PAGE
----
The NSA has hacked your phone: What you need to know, and how to protect yourself

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What are carriers doing about the hack?

Although Gemalto claims that there is nothing to worry about, mobile carriers around the world are investigating the security of SIM cards from Gemalto on their own. According to the Daily Mail, Australian carriers Optus and Telstra are already investigating the situation, and may even consider a mass recall of SIM cards from Gemalto if the results hint that its users’ SIM cards are vulnerable. Both carriers said they are in communication with Gemalto and are awaiting further news before taking any drastic steps.

Vodafone, a network that operates in Europe, Africa, Asia, Australia, and elsewhere confirmed that it, too, is investigating the SIM card hack claims. Meanwhile, Japanese carrier NTT DoCoMo’s spokesman Takashi Itou told Reuters that the carrier “will consider any necessary steps based on the results of our investigation,” but didn’t say whether it would issue a recall.

As of yet, no American carrier has commented on the SIM card hack allegations.

Are my phone and credit cards safe?

It’s unclear exactly how many SIM cards the NSA and GCHQ have the encryption keys for. However, based on the staggering number of keys collected in the short span of time documented in Snowden’s leaks, it’s more than likely that many of the phones around the world hold SIM cards that have been infiltrated by these agencies. Of course, unless you’re a lawbreaker or a suspect in some terrible crime, the agencies are probably not actively looking at all your data. That said, they can access it at any time if they have your SIM card’s key, which is incredibly disconcerting.

When it comes to your credit card, it’s unclear whether the NSA or GCHQ will access those keys, or what they will do with them if they did. Theoretically, they could perhaps track your purchase history though them, but nobody knows if they are doing that. The Intercept article and the documents it references don’t mention the implications of the credit card chips provided by Gemalto. However, the passport chips made by Gemalto are not encrypted by Gemalto, but rather by the passport office, so those, at least, might be safe from surveillance.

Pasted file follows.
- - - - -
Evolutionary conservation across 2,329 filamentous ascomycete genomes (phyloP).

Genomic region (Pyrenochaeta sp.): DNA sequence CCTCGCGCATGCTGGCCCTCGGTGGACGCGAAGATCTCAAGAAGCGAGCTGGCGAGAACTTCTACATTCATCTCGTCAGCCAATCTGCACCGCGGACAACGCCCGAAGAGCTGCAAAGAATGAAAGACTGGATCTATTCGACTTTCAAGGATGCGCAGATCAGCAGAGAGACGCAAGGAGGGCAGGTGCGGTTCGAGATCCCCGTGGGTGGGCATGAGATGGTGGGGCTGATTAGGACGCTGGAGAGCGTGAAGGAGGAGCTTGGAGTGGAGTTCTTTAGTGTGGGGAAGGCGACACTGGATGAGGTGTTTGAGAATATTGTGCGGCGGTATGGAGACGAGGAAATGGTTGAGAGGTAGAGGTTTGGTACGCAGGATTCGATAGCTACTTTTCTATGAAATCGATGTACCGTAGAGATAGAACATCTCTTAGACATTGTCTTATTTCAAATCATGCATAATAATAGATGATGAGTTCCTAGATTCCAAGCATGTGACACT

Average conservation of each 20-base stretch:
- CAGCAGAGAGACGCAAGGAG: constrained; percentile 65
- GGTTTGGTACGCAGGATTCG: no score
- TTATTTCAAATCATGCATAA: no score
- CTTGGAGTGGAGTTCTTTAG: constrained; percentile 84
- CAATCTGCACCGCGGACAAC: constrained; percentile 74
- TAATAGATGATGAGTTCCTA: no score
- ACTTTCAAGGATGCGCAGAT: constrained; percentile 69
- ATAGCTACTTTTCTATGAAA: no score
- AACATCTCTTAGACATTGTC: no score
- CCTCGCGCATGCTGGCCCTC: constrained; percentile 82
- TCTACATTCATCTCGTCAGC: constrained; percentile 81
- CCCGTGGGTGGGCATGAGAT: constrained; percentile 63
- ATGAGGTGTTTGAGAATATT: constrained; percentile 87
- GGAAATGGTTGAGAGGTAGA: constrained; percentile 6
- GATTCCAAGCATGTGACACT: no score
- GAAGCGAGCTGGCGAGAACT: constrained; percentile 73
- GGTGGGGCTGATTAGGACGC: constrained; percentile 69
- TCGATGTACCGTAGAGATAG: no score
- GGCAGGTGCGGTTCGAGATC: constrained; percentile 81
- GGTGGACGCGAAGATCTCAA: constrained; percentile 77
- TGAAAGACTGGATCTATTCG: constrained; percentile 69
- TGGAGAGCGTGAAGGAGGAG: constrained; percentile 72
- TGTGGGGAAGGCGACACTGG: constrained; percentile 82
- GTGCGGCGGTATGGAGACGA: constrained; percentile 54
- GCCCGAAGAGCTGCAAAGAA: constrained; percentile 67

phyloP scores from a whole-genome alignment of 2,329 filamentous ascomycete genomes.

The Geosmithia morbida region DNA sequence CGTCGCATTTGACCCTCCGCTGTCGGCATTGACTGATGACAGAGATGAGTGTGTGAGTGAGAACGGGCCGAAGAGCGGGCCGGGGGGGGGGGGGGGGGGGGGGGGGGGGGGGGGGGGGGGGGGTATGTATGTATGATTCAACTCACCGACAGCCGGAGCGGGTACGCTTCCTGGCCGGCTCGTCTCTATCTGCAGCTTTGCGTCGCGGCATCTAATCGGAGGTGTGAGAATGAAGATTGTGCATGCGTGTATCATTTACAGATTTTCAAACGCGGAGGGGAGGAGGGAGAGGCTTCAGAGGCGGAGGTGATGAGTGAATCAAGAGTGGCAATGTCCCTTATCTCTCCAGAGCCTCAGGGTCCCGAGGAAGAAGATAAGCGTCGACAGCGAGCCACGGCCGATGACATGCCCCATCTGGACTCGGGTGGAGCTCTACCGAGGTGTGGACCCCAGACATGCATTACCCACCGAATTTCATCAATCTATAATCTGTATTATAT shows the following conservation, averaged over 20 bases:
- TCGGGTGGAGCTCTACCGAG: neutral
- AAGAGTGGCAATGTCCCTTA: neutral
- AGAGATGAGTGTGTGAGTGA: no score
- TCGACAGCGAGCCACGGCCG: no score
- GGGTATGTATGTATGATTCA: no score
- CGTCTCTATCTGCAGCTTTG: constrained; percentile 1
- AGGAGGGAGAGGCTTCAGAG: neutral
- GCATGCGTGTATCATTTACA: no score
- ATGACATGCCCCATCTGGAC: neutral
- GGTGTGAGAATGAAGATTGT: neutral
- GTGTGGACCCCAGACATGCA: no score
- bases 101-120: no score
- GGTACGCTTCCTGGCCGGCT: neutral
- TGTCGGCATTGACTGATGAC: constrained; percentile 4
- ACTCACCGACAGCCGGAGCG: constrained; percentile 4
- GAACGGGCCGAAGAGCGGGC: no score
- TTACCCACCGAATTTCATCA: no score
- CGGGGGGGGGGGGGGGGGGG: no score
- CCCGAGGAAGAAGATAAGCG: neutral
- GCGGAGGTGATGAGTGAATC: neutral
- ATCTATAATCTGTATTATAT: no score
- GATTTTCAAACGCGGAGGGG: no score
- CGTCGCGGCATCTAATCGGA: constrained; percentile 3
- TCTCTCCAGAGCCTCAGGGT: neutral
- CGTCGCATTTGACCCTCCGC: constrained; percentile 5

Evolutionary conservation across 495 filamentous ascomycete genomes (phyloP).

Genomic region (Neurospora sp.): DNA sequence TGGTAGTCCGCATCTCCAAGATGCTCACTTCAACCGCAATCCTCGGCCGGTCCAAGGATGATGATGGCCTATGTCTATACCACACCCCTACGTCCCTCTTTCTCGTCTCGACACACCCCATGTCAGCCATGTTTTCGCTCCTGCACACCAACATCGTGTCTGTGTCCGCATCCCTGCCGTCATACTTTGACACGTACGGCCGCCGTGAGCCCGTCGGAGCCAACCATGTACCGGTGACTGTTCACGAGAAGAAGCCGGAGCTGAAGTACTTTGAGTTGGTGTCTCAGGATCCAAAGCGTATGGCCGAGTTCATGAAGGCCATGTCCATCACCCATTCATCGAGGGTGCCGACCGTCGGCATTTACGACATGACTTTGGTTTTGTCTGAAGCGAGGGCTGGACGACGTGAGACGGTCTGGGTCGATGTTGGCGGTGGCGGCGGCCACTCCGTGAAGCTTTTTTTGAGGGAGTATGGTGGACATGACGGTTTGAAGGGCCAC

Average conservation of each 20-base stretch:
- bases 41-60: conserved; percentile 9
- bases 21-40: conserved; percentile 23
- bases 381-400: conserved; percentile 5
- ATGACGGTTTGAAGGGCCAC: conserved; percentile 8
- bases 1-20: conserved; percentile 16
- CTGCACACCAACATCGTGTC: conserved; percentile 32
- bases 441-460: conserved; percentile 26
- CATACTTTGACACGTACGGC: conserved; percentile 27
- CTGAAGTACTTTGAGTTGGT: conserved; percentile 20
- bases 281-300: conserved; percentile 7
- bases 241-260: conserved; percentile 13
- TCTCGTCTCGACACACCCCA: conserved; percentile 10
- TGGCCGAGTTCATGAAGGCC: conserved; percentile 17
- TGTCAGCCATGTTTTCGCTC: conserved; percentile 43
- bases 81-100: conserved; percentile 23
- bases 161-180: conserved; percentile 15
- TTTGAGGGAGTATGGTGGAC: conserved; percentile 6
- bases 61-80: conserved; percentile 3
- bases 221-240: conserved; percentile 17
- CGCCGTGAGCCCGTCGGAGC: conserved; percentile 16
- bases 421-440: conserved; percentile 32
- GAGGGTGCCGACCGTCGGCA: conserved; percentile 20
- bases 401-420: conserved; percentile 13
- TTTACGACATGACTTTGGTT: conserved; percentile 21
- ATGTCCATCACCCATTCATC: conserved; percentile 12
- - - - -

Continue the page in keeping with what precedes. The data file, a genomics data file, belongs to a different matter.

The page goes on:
What can I do to protect myself?

You can always use secure apps for email and messaging that use “Transport Layer Security (TLS), the mechanism underlying the secure HTTPS Web protocol.” Email apps that come standard on Android phones and iPhones support TLS, and so do Yahoo and Google, so if you’re emailing over those apps, you’ll have some degree of protection from SIM-key-enabled surveillance. Messaging apps like TextSecure and Silent Text are also secure for texting, while Signal, RedPhone, and Silent Phone will encrypt your calls.

Of course, if the government identifies you as a target, they can still directly target those communications and work to decrypt your data.

“We need to stop assuming that the phone companies will provide us with a secure method of making calls or exchanging text messages,” says the ACLU’s Soghoian.

Beyond using encrypted apps, you can’t really do much yet, other than email your government representatives and fight to shut down NSA programs like this one and the others revealed by Snowden.

However, there is a lot that companies can do to protect themselves and their users. A new form of encryption called Perfect Forward Security (PFS) was designed specifically to protect users from the worst parts of SIM-key-enabled surveillance. PFS is built into many Web browsers, Google, and Twitter. The system generates a unique encryption key for every call, text, and piece of data. That key is later discarded and not reused. Since the new keys can be created very minute, hour, or day, there’s no backlog of communications for spies to look back on retrospectively. They only gain access to that one kernel of information from that one key.

“Because cellphone communications do not utilize PFS, if an intelligence agency has been “passively” intercepting someone’s communications for a year and later acquires the permanent encryption key, it can go back and decrypt all of those communications,” the Intercept explains, adding that, “If mobile phone networks were using PFS, that would not be possible — even if the permanent keys were later stolen.”

Unfortunately, carriers and other technology companies have yet to adopt this approach. As such, anyone whose SIM encryption key has been stolen is now vulnerable to the NSA and GCHQ’s surveillance.

For more info, check out the Intercept’s article and the documents that accompany it.

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